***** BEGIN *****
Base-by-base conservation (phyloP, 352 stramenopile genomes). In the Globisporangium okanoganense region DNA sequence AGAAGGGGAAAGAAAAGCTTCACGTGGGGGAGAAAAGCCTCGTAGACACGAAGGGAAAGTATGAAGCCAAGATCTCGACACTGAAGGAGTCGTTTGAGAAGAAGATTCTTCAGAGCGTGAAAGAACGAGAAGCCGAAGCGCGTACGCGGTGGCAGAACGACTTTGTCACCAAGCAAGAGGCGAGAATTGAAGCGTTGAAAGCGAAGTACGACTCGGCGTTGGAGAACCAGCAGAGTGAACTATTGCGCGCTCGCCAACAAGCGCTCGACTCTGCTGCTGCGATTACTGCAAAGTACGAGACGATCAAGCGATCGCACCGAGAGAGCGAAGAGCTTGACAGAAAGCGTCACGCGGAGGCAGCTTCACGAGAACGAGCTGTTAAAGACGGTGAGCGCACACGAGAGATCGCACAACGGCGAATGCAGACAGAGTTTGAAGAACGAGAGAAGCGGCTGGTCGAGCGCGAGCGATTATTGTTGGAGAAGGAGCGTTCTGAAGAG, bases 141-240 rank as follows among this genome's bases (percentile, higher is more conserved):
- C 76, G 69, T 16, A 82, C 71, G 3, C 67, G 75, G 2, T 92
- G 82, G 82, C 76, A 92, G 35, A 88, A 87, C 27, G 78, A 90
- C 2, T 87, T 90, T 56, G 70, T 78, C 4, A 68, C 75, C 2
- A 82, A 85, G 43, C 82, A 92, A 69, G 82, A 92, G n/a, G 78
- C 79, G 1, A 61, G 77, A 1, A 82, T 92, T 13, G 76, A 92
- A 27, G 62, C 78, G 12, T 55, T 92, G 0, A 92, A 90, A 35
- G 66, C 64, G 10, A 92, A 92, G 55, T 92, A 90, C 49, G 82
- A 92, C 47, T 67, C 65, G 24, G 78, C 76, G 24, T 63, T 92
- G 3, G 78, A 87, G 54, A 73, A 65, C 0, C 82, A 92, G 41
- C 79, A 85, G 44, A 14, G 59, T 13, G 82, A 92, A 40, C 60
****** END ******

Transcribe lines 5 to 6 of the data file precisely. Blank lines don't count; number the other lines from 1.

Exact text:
- A 82, A 85, G 43, C 82, A 92, A 69, G 82, A 92, G n/a, G 78
- C 79, G 1, A 61, G 77, A 1, A 82, T 92, T 13, G 76, A 92